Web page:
Enormous quantities of energy go unused in industry and traffic each day because of heat loss. In order to be able to recycle this heat, a team from TUM developed a new technology. The device can be hooked up to generate electricity in factories or biogas facilities, in freight trucks and ships, as well as in construction machines. It works much like a steam power station, only with organic fluid used instead of water.
The principle itself, referred to as Organic Rankine Cycle (ORC), is not new, but is already used in large power plants. So far, however, there has not been a technology that could efficiently make use of small amounts of waste heat at low temperatures and that could also operate without a great deal of upkeep while being affordable for a large number of users.
Investor from Silicon Valley
Richard Aumann, Dr. Andreas Sichert, and Dr. Andreas Schuster from the Chair of Energy Systems have solved several technological problems associated with power plants since 2004 – giving rise to 20 different patents. In 2008 they founded Orcan Energy, and in 2013 they introduced their first product on the market. They now have not only the support of a prominent venture capitalist from Silicon Valley, but they have also won over a large energy supplier as a strategic partner. Their technology is already in use in several European countries.
The jury of the TUM Presidential Entrepreneurship Awards was impressed that the team deliberately took a considerable amount of time for product development based on their research results before in-troducing the product to the market. “This has allowed the company to now offer a product with a high level of quality that taps into a previously unutilized CO2-neutral source of energy – with immense poten-tial for society,” Prof. Thomas Hofmann, Senior Vice President for Research and Innovation at the TUM, said in his laudatory speech at the TUM Entrepreneurship Day yesterday.
Long-lasting batteries and sensor technology for smart factories
Also nominated for the award were INVENOX and KINEXON.
INVENOX has developed a new design for energy storage devices. It allows the battery modules to achieve very high energy density and a long service life. Production is more cost-effective and defective battery cells can be easily exchanged.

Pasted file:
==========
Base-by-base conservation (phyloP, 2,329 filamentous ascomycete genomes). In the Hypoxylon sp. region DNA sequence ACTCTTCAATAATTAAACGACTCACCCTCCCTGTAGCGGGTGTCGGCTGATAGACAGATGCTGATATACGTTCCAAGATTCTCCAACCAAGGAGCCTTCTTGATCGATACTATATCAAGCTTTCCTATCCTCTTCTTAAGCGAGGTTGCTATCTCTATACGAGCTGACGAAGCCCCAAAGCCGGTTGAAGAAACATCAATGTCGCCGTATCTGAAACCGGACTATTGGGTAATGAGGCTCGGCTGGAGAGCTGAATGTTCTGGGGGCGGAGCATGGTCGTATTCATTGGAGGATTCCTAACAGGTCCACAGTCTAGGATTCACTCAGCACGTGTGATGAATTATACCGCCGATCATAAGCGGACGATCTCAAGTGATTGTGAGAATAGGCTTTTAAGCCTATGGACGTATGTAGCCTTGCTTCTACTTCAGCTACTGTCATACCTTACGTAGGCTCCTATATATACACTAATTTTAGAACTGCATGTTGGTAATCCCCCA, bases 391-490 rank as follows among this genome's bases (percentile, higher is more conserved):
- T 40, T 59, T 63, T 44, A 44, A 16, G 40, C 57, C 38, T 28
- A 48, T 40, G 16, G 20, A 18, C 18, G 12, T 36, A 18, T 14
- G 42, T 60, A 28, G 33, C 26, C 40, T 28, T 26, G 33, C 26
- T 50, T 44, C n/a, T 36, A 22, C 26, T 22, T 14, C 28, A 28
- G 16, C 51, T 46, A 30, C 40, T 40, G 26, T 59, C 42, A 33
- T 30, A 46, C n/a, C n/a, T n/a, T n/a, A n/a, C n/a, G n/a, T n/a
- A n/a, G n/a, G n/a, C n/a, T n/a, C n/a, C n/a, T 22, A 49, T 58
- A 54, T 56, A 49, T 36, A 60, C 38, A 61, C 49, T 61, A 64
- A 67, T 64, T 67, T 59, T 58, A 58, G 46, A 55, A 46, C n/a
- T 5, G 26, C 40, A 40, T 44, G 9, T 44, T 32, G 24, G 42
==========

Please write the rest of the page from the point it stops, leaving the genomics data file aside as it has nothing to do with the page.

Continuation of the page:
KINEXON has developed sensor networks for locating and tracking the movement of people and objects with precision within centimeters. The wireless technology and an analysis tool make it possible to use the technology in a wide variety of areas, from process monitoring in smart factories, through to training evaluation in sports and monitoring of events.
800 spin-off companies
TUM presents its Presidential Entrepreneurship Award every year to one outstanding spin-off whose business concept is mainly built on research outcomes. Other criteria include high growth potential and success in early-stage funding. The award is endowed with a 10,000 euro prize donated by the “Bund der Freunde der TUM” (Friends of TUM). This award is meant to motivate students and scientists to found their own companies.
Together with UnternehmerTUM, the Center for Innovation and Business Creation, TUM supports start-ups throughout all phases with consulting, training and infrastructure. According to the latest “Start-up radar” of the Stifterverband für die Deutsche Wissenschaft – the business community's innovation agency for the German science system – TUM promotes start-ups better than any other large university. More than 800 companies have emerged from the TUM since 1990, more than 70 last year alone.
Many founders pass their experience on to the next generation. This is why the boards of Orcan Energy come to UnternehmerTUM events today, with several employees acting as mentors for students.